• I see each student as bringing a unique contribution that should be honoured and respected. I expect students to also work to respect a diversity of thought and perspectives while building upon their knowledge. The development of new knowledge is the key and understanding our own perspectives within the way we see the topic will enhance your learning today and your future development.
  • You will be learning multiple aspects in this course–the course topics/objectives as set out–and also an APPROACH to learning and teaching within any context, whether formal or informal that is based upon respect and understanding

Course objectives:

By the end of the course, students who are actively engaged in the course will gain the following objectives as related to perspectives on teacher education, in particular as they relate to sociocultural issues, social justice and multiple ways of knowing:

  1. Describe the role of higher education within a broader local/international society.
  2. Critique and analyse contemporary issues in local, regional, and international higher education contexts.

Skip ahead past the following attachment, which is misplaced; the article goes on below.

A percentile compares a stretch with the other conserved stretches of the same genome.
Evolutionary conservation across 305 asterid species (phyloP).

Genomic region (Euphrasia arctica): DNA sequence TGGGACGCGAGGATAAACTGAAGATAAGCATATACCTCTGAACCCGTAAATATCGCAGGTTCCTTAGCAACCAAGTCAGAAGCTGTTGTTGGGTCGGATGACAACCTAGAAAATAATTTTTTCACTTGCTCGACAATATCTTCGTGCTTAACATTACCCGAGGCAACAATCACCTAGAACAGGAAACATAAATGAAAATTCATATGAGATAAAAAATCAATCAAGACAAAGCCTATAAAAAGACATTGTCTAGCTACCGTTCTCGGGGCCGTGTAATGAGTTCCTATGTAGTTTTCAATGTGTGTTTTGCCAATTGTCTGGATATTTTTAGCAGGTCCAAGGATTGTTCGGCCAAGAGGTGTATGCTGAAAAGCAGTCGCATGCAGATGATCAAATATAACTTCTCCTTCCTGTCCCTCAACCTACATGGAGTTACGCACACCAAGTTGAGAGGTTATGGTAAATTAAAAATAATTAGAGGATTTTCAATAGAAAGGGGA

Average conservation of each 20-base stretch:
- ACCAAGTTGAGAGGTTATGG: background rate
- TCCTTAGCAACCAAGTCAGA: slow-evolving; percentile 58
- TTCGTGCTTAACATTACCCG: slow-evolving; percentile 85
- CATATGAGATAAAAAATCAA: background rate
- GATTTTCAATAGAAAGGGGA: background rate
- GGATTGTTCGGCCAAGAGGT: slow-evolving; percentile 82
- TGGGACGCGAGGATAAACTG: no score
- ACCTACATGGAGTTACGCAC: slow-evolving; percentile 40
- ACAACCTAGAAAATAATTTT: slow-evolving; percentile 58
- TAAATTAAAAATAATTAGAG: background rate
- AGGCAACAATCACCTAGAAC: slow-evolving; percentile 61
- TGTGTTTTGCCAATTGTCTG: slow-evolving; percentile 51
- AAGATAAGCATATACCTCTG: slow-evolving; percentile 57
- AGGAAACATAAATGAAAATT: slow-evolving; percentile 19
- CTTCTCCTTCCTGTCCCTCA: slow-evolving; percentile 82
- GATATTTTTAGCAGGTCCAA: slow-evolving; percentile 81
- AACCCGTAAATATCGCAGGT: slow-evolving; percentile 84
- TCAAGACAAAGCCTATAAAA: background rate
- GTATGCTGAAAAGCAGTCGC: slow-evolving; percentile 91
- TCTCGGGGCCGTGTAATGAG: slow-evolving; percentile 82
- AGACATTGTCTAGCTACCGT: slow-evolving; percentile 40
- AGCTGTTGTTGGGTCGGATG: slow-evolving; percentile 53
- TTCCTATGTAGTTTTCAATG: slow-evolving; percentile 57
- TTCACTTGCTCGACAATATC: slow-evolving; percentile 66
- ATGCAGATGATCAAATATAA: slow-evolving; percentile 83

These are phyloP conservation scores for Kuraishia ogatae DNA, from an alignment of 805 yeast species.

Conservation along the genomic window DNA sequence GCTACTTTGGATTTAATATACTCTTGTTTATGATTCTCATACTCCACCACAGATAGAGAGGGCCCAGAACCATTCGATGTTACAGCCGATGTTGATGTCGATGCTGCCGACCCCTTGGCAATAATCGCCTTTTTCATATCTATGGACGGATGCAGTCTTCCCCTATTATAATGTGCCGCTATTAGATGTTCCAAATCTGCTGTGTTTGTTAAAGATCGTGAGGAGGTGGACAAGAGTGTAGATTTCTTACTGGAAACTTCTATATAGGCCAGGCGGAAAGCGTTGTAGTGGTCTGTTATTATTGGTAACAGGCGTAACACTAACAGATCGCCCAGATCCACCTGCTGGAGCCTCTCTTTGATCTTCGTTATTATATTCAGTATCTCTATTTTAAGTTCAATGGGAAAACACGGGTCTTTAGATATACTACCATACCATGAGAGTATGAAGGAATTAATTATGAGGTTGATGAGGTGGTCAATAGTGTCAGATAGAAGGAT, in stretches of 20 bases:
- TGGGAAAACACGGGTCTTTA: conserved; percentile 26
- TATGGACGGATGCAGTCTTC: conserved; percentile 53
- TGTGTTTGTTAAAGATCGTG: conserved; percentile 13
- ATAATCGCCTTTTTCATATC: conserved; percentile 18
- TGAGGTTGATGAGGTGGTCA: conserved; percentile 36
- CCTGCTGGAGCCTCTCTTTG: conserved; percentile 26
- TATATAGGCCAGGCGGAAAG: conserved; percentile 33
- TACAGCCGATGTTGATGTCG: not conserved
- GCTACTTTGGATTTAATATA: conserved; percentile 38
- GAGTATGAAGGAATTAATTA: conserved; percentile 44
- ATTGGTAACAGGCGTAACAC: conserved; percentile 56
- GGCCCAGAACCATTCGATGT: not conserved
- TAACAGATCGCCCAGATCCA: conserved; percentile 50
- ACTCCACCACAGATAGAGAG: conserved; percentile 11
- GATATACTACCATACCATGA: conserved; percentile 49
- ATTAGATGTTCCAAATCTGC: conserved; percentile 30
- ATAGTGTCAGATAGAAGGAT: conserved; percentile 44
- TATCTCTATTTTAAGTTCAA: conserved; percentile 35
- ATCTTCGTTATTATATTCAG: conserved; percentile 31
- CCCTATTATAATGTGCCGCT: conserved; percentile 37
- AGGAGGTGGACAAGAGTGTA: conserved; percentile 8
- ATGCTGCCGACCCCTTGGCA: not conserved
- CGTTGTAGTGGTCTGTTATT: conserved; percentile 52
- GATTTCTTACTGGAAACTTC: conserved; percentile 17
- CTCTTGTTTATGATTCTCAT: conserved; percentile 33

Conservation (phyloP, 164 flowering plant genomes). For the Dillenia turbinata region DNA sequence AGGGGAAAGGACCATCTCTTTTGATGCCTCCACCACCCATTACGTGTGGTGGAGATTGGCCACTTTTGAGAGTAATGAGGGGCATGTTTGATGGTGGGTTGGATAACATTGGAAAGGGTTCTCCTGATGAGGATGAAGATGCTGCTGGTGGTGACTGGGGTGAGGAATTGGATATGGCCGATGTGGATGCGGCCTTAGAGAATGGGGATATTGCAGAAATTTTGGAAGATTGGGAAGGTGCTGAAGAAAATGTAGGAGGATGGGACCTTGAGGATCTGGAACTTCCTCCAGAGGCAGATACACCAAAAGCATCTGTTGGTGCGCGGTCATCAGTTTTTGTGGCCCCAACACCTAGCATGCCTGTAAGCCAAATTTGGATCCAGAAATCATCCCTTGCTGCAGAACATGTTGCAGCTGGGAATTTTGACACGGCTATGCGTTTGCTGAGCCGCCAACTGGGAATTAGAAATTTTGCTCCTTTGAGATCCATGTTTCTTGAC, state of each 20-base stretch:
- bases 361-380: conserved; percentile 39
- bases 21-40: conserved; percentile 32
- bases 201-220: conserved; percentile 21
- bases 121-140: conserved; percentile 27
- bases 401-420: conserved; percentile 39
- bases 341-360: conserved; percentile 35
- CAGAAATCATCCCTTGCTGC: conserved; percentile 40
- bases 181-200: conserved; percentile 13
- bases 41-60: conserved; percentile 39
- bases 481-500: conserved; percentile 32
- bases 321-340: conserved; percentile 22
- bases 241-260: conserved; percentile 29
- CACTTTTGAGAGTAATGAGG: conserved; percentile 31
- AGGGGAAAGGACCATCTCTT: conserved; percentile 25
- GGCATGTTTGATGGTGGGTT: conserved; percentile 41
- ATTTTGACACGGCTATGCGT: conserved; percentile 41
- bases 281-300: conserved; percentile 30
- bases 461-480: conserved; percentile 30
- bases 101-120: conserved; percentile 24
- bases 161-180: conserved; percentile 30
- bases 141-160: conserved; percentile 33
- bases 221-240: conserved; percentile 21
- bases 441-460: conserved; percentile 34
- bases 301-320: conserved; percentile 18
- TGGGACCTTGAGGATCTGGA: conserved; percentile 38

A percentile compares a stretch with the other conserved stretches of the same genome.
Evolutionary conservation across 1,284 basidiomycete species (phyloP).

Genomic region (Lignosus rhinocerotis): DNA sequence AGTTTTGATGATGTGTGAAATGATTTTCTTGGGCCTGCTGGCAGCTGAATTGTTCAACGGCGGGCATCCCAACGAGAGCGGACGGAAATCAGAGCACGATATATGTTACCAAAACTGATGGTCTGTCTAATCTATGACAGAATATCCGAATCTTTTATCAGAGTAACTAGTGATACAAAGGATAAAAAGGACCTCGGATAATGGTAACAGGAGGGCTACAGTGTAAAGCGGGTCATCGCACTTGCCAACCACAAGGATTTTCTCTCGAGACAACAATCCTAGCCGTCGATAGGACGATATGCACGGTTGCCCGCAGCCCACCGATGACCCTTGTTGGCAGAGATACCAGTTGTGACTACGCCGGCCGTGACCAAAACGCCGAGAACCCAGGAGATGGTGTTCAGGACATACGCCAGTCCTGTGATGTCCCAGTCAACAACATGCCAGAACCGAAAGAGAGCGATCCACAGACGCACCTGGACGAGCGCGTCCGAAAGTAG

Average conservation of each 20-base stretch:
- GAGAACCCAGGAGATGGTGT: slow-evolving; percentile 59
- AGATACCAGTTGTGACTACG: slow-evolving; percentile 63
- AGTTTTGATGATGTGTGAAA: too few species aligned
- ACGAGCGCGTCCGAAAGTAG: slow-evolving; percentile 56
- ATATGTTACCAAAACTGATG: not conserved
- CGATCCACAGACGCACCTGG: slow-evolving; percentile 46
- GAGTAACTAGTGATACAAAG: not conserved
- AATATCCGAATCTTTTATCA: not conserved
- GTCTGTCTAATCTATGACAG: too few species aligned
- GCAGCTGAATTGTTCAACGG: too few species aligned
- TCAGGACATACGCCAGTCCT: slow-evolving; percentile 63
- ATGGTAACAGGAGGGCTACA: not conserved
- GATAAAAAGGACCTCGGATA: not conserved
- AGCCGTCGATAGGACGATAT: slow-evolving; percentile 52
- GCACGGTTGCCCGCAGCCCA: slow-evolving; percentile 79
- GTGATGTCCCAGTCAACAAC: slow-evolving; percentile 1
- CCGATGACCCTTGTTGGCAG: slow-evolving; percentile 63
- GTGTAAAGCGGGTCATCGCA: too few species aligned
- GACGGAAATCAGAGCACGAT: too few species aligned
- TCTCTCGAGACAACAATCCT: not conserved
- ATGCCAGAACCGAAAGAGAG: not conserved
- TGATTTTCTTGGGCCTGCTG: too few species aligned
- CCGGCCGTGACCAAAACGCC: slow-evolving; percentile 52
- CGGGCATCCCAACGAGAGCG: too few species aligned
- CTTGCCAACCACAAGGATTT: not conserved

3. Conduct fieldwork outside of the university, in an institution/organization that addresses sociocultural issues related to education.
  4. Collect, analyse, and sythensise data related to issues in higher and post-secondary education.
  5. Apply previous learning to critically reflect on the ways in which our identity intersects with our understanding of higher and post-secondary education.
  6. Evaluate the relationships between issues in higher and post-secondary education as they relate to the local/international contexts.

AssessmentIn this course, we will be engaged in what I am referring to as “collaborative assessment.” Inspired by the going gradeless movement, this course will emphasise growth and knowledge development.

  • I will be providing feedback on your work as well as students having a chance to work with one another to provide feedback. Through the use of constructive feedback, you will have a chance to redo and improve your work. At the agreed upon point of mastery for the particular assignment, you will be done with that part of the course. Prior to that you will have an option to redo.
  • In this way, there will be no letter grades or points for each assignment. Instead, at the end of the course, each student will have a conference with me where you will provide a written rationale using specific examples as evidence to demonstrate why you should get a particular grade in the class.